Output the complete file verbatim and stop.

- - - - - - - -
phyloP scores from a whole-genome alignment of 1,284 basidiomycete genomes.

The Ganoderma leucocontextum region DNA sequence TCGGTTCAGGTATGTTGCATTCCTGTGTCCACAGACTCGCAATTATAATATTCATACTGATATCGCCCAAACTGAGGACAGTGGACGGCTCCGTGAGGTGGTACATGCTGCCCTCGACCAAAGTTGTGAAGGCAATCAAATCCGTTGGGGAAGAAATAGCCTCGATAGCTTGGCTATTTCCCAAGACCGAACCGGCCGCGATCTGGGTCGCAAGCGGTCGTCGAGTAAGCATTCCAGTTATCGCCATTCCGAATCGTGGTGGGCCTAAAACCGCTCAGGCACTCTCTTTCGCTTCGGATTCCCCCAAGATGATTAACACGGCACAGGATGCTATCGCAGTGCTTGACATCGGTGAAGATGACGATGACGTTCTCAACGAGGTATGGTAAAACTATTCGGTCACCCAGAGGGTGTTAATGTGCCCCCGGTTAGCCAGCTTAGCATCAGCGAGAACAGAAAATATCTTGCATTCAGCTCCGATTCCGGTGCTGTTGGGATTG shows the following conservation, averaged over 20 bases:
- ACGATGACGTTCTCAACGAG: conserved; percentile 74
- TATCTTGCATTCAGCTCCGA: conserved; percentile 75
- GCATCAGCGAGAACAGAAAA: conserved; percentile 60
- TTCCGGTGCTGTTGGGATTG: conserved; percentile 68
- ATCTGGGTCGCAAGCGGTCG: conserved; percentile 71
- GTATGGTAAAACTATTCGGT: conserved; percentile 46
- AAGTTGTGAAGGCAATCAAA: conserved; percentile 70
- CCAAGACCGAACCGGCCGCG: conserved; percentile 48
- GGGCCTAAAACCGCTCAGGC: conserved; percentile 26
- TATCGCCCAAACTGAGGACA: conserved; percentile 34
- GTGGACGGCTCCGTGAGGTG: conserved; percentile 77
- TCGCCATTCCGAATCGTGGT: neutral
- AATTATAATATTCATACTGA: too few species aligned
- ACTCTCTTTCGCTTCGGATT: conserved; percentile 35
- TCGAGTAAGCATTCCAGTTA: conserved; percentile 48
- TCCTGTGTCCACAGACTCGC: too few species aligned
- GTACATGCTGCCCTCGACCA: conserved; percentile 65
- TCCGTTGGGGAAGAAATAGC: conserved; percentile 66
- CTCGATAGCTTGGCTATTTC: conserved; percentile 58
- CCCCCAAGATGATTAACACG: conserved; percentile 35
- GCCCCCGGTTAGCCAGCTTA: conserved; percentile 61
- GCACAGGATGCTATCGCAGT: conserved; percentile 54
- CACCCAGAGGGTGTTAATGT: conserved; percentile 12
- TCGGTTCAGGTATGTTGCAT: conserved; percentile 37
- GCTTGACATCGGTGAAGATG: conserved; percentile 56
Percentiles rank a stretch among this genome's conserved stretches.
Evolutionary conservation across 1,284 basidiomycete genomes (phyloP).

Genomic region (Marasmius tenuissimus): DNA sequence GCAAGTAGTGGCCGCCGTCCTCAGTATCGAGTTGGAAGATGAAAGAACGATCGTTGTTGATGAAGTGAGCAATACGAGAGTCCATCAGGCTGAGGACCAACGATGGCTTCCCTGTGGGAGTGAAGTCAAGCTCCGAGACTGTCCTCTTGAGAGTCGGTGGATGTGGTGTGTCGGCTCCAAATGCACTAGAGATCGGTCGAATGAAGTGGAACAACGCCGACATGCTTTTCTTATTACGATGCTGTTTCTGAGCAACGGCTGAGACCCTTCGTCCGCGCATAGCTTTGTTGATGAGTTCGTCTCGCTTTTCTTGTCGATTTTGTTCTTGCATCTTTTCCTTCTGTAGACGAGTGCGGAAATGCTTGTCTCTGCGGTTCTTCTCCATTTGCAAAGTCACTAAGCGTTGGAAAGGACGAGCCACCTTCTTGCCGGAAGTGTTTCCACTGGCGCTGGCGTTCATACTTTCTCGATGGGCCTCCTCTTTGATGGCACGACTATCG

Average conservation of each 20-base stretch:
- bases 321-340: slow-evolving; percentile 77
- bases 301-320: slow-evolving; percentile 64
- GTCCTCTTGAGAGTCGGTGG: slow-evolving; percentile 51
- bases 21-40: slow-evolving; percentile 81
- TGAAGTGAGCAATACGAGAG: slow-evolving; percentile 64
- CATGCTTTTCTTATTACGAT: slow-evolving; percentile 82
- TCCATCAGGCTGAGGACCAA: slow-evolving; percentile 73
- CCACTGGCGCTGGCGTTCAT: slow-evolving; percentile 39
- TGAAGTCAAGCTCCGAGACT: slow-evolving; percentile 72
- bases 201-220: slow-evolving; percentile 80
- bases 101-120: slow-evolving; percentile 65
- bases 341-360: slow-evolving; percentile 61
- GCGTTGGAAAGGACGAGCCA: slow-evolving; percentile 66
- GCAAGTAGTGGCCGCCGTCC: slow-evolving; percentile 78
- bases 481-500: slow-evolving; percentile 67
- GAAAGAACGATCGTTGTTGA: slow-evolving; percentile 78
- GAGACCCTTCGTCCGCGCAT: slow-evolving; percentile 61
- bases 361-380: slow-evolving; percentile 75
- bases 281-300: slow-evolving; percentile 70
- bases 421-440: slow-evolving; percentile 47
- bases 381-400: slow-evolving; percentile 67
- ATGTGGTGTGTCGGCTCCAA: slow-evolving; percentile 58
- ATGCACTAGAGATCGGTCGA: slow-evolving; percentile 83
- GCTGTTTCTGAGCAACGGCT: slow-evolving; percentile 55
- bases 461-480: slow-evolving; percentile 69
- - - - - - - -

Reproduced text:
phyloP scores from a whole-genome alignment of 1,284 basidiomycete genomes.

The Ganoderma leucocontextum region DNA sequence TCGGTTCAGGTATGTTGCATTCCTGTGTCCACAGACTCGCAATTATAATATTCATACTGATATCGCCCAAACTGAGGACAGTGGACGGCTCCGTGAGGTGGTACATGCTGCCCTCGACCAAAGTTGTGAAGGCAATCAAATCCGTTGGGGAAGAAATAGCCTCGATAGCTTGGCTATTTCCCAAGACCGAACCGGCCGCGATCTGGGTCGCAAGCGGTCGTCGAGTAAGCATTCCAGTTATCGCCATTCCGAATCGTGGTGGGCCTAAAACCGCTCAGGCACTCTCTTTCGCTTCGGATTCCCCCAAGATGATTAACACGGCACAGGATGCTATCGCAGTGCTTGACATCGGTGAAGATGACGATGACGTTCTCAACGAGGTATGGTAAAACTATTCGGTCACCCAGAGGGTGTTAATGTGCCCCCGGTTAGCCAGCTTAGCATCAGCGAGAACAGAAAATATCTTGCATTCAGCTCCGATTCCGGTGCTGTTGGGATTG shows the following conservation, averaged over 20 bases:
- ACGATGACGTTCTCAACGAG: conserved; percentile 74
- TATCTTGCATTCAGCTCCGA: conserved; percentile 75
- GCATCAGCGAGAACAGAAAA: conserved; percentile 60
- TTCCGGTGCTGTTGGGATTG: conserved; percentile 68
- ATCTGGGTCGCAAGCGGTCG: conserved; percentile 71
- GTATGGTAAAACTATTCGGT: conserved; percentile 46
- AAGTTGTGAAGGCAATCAAA: conserved; percentile 70
- CCAAGACCGAACCGGCCGCG: conserved; percentile 48
- GGGCCTAAAACCGCTCAGGC: conserved; percentile 26
- TATCGCCCAAACTGAGGACA: conserved; percentile 34
- GTGGACGGCTCCGTGAGGTG: conserved; percentile 77
- TCGCCATTCCGAATCGTGGT: neutral
- AATTATAATATTCATACTGA: too few species aligned
- ACTCTCTTTCGCTTCGGATT: conserved; percentile 35
- TCGAGTAAGCATTCCAGTTA: conserved; percentile 48
- TCCTGTGTCCACAGACTCGC: too few species aligned
- GTACATGCTGCCCTCGACCA: conserved; percentile 65
- TCCGTTGGGGAAGAAATAGC: conserved; percentile 66
- CTCGATAGCTTGGCTATTTC: conserved; percentile 58
- CCCCCAAGATGATTAACACG: conserved; percentile 35
- GCCCCCGGTTAGCCAGCTTA: conserved; percentile 61
- GCACAGGATGCTATCGCAGT: conserved; percentile 54
- CACCCAGAGGGTGTTAATGT: conserved; percentile 12
- TCGGTTCAGGTATGTTGCAT: conserved; percentile 37
- GCTTGACATCGGTGAAGATG: conserved; percentile 56
Percentiles rank a stretch among this genome's conserved stretches.
Evolutionary conservation across 1,284 basidiomycete genomes (phyloP).

Genomic region (Marasmius tenuissimus): DNA sequence GCAAGTAGTGGCCGCCGTCCTCAGTATCGAGTTGGAAGATGAAAGAACGATCGTTGTTGATGAAGTGAGCAATACGAGAGTCCATCAGGCTGAGGACCAACGATGGCTTCCCTGTGGGAGTGAAGTCAAGCTCCGAGACTGTCCTCTTGAGAGTCGGTGGATGTGGTGTGTCGGCTCCAAATGCACTAGAGATCGGTCGAATGAAGTGGAACAACGCCGACATGCTTTTCTTATTACGATGCTGTTTCTGAGCAACGGCTGAGACCCTTCGTCCGCGCATAGCTTTGTTGATGAGTTCGTCTCGCTTTTCTTGTCGATTTTGTTCTTGCATCTTTTCCTTCTGTAGACGAGTGCGGAAATGCTTGTCTCTGCGGTTCTTCTCCATTTGCAAAGTCACTAAGCGTTGGAAAGGACGAGCCACCTTCTTGCCGGAAGTGTTTCCACTGGCGCTGGCGTTCATACTTTCTCGATGGGCCTCCTCTTTGATGGCACGACTATCG

Average conservation of each 20-base stretch:
- bases 321-340: slow-evolving; percentile 77
- bases 301-320: slow-evolving; percentile 64
- GTCCTCTTGAGAGTCGGTGG: slow-evolving; percentile 51
- bases 21-40: slow-evolving; percentile 81
- TGAAGTGAGCAATACGAGAG: slow-evolving; percentile 64
- CATGCTTTTCTTATTACGAT: slow-evolving; percentile 82
- TCCATCAGGCTGAGGACCAA: slow-evolving; percentile 73
- CCACTGGCGCTGGCGTTCAT: slow-evolving; percentile 39
- TGAAGTCAAGCTCCGAGACT: slow-evolving; percentile 72
- bases 201-220: slow-evolving; percentile 80
- bases 101-120: slow-evolving; percentile 65
- bases 341-360: slow-evolving; percentile 61
- GCGTTGGAAAGGACGAGCCA: slow-evolving; percentile 66
- GCAAGTAGTGGCCGCCGTCC: slow-evolving; percentile 78
- bases 481-500: slow-evolving; percentile 67
- GAAAGAACGATCGTTGTTGA: slow-evolving; percentile 78
- GAGACCCTTCGTCCGCGCAT: slow-evolving; percentile 61
- bases 361-380: slow-evolving; percentile 75
- bases 281-300: slow-evolving; percentile 70
- bases 421-440: slow-evolving; percentile 47
- bases 381-400: slow-evolving; percentile 67
- ATGTGGTGTGTCGGCTCCAA: slow-evolving; percentile 58
- ATGCACTAGAGATCGGTCGA: slow-evolving; percentile 83
- GCTGTTTCTGAGCAACGGCT: slow-evolving; percentile 55
- bases 461-480: slow-evolving; percentile 69